After I moved to Tucson, there was Reid Park with its two lakes and gaggles of geese and various ducks in all sorts of shapes, sizes, and colors. Even after I grew up and moved out of the house, I still loved to visit the ducks and geese. One goose in particluar was my favorite. She had something very wrong with her wings and she was the meanest bird I've ever met, attacking anyone that came close enough to offer a nasty beak bite to. Whenever I had a lunch break and stopped in at the park I'd look for that goose and be sure to feed her. I always thought she must have had a rough life to end up that way. She'd take my peace offering and bite my hand when I ran out of goodies, but it didn't really hurt. They don't have teeth after all.

Ducks in the mud
So after all those love bites years ago, when I was getting my second round of test chickens at the feedstore last week, and had been doubly lured by the cuteness of the ducks and geese, I caved and bought two of each. The ducks are Pekin and the geese are most likely Chinese Brown Geese although the guy at the feed store said they were too young to tell for sure. They might be African Something or Others. I guess I'll have to wait and see when their feathers come in to be sure.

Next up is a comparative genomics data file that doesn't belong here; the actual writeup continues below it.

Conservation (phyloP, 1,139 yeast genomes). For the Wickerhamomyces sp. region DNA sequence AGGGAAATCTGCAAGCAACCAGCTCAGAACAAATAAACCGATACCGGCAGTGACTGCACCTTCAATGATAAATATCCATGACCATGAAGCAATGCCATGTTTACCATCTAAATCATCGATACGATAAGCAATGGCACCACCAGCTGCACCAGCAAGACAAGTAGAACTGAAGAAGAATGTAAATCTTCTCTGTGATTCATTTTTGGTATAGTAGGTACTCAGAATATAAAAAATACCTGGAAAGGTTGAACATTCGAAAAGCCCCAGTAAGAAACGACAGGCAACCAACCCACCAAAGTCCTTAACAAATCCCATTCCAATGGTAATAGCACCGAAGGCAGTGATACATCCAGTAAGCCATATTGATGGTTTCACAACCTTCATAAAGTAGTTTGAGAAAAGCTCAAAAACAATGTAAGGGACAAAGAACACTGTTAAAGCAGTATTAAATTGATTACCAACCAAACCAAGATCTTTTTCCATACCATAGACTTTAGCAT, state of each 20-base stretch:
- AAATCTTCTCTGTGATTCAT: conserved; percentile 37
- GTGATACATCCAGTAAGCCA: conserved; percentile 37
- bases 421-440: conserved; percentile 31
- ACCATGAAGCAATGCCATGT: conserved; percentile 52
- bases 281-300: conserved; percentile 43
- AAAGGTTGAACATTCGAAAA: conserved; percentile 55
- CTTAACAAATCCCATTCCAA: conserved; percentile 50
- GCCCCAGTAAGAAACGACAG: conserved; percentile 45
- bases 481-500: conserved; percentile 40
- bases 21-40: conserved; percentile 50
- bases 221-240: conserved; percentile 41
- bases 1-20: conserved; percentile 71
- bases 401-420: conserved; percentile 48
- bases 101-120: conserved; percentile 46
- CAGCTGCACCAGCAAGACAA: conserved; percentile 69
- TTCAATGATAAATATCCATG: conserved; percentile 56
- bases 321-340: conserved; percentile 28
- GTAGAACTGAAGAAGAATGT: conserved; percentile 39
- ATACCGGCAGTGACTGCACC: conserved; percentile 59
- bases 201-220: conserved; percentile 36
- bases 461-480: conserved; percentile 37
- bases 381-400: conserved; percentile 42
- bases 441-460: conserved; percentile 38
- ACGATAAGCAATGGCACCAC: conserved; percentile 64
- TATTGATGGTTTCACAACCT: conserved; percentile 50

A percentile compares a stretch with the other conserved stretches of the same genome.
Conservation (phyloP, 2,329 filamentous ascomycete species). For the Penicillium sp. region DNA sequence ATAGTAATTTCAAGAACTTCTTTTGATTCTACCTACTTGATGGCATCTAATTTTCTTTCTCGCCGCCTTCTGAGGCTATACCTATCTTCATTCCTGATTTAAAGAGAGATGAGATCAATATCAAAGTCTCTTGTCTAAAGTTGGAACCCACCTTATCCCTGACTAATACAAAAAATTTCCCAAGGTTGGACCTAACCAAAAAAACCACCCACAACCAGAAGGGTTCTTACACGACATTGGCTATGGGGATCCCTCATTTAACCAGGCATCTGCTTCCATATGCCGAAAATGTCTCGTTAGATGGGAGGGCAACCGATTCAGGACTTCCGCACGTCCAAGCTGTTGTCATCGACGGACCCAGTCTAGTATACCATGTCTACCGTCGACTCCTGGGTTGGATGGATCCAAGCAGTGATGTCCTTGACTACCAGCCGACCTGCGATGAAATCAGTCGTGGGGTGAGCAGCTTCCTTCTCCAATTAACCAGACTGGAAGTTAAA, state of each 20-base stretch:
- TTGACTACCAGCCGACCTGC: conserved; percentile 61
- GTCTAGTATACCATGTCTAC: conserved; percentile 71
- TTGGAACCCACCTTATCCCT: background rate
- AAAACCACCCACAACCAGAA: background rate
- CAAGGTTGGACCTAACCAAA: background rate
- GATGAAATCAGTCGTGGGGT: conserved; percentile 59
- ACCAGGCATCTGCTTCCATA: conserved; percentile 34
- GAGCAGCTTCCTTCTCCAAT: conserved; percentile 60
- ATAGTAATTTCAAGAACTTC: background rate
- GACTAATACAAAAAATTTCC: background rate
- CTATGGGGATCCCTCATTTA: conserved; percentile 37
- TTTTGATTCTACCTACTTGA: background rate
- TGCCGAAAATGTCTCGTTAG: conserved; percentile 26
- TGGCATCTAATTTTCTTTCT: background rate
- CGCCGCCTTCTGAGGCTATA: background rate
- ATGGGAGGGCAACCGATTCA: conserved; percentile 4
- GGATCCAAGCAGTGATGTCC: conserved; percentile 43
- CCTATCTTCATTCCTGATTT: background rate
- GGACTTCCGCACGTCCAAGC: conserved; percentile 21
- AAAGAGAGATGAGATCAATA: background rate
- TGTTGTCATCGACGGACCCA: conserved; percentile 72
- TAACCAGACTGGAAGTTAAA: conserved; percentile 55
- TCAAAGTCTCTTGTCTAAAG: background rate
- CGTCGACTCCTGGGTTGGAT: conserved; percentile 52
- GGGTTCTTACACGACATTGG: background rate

Ducks are often raised for their eggs. Geese well, they lay eggs as well...but they're also great guard animals. They know their size is intimidating and aren't too proud to rush a stranger and honk loudly at them...and bite of course. One of my geese bites my hair when I hold her, a guard goose in the making.

Chicken Food

Here is an example of what the chickens scarf up each day. Piles of end cuts and veggie scraps that would have been otherwise thrown in the garbage. From just the main restaurant this is an average of 1 to 3 grocery bags daily. Add in the University location and we're talking smorgasbord.

The end result is all in the shell. Today our chickens surprised us by increasing the size of their eggs from small to extra large. See the difference?

Thursday, April 21, 2011

Appreciating Kids

I always feel like somebody's watching me...
There is no greater joy than being around the little ones in our lives. They can be frustrating because they're not all grown up and acting proper. They're messy, often rude, go off on all sorts of strange tangents, but they do the funniest things. They have such an endearing appreciation for life and the everyday miracles we all so often overlook.